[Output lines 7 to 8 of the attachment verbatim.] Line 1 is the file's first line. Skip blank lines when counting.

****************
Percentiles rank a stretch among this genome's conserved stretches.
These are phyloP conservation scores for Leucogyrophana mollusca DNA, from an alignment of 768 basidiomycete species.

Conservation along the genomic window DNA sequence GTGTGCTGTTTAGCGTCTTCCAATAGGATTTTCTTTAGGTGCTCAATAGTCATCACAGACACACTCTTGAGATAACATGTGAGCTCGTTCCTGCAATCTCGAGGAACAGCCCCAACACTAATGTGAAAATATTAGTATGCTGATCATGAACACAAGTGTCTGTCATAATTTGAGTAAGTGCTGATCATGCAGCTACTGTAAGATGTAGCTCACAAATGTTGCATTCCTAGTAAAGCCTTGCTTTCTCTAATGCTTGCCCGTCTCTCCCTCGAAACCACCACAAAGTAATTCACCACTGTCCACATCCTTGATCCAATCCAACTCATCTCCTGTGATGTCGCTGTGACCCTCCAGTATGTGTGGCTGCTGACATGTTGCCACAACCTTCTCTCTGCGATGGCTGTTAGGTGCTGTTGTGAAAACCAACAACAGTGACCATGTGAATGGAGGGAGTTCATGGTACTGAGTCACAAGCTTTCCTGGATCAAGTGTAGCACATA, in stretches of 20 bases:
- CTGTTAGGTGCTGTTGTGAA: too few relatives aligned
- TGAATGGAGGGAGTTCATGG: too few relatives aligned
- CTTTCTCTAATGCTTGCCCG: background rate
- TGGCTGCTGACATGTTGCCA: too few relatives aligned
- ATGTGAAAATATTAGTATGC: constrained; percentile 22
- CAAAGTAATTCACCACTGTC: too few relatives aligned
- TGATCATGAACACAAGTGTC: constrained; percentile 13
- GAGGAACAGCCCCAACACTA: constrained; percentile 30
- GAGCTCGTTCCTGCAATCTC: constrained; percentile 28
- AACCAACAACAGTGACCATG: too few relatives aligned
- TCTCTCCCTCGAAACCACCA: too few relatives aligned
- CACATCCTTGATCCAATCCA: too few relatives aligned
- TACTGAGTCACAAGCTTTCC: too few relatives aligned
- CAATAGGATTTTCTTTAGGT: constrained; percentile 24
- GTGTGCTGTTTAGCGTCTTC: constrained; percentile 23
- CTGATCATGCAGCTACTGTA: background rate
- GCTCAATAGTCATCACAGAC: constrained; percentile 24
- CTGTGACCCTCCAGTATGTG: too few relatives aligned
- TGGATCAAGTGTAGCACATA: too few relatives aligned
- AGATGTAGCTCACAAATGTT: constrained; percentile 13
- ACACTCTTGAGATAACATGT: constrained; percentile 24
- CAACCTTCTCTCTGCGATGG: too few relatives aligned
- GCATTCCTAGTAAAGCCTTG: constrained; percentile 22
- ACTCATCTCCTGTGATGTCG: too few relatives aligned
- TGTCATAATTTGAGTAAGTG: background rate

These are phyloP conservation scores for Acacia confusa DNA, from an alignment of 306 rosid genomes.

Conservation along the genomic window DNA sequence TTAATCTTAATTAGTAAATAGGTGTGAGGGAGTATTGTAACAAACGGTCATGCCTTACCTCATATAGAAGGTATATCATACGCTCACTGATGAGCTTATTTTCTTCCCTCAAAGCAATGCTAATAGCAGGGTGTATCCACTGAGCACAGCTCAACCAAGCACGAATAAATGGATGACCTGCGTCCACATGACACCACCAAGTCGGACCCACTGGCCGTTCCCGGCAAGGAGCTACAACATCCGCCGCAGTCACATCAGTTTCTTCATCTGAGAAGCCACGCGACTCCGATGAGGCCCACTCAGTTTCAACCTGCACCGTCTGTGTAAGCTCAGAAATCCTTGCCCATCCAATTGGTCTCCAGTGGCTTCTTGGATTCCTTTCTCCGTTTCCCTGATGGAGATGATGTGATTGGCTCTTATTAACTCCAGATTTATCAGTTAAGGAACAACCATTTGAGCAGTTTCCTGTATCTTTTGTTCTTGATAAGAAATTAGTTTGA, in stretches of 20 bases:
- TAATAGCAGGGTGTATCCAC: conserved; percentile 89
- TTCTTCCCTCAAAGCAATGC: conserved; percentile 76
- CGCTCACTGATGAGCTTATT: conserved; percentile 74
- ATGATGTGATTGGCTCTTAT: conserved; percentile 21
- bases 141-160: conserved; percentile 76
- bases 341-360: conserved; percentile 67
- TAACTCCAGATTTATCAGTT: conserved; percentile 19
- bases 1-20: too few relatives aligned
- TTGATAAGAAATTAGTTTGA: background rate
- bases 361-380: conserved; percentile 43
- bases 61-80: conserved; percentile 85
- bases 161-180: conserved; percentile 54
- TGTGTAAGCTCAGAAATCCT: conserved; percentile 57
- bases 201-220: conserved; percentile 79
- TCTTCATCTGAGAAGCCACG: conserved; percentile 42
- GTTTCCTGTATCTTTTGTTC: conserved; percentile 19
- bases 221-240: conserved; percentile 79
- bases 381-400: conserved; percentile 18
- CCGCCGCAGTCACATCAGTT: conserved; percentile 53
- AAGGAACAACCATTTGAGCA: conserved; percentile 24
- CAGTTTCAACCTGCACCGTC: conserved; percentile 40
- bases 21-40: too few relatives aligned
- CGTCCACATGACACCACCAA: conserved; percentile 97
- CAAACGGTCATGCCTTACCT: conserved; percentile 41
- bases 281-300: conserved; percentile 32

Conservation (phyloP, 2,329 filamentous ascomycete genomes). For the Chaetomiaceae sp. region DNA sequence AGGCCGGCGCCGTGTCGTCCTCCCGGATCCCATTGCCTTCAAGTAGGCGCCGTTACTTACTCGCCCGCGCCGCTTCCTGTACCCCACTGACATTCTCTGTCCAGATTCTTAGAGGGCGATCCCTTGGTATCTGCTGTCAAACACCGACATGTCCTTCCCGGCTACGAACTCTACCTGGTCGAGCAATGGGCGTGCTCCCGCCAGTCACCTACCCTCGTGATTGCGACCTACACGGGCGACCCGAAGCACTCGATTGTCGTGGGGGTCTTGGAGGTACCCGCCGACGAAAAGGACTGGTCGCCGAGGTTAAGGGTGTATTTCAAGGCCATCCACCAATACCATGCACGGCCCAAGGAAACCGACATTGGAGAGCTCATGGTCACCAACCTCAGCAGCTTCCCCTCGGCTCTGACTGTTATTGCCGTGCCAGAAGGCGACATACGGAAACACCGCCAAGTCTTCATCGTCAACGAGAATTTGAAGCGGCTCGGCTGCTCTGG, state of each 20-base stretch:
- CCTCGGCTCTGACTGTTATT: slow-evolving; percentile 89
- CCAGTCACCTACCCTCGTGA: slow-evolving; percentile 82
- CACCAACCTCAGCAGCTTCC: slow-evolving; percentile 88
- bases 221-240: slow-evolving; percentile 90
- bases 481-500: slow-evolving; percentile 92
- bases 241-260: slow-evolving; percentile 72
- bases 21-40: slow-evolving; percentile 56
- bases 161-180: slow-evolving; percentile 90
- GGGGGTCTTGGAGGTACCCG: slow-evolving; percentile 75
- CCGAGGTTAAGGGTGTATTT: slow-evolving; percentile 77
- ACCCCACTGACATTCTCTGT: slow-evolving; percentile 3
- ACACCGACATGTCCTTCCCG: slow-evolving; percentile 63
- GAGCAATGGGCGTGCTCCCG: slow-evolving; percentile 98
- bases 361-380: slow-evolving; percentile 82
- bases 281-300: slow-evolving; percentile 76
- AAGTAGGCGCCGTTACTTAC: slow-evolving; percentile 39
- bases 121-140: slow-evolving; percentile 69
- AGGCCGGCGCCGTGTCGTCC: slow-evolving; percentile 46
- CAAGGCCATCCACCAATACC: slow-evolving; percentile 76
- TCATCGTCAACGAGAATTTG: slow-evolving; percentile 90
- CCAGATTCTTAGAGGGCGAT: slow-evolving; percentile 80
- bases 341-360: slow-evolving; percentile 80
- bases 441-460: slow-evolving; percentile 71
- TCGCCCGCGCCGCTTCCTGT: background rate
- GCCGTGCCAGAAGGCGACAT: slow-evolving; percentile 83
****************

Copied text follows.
- TGGCTGCTGACATGTTGCCA: too few relatives aligned
- ATGTGAAAATATTAGTATGC: constrained; percentile 22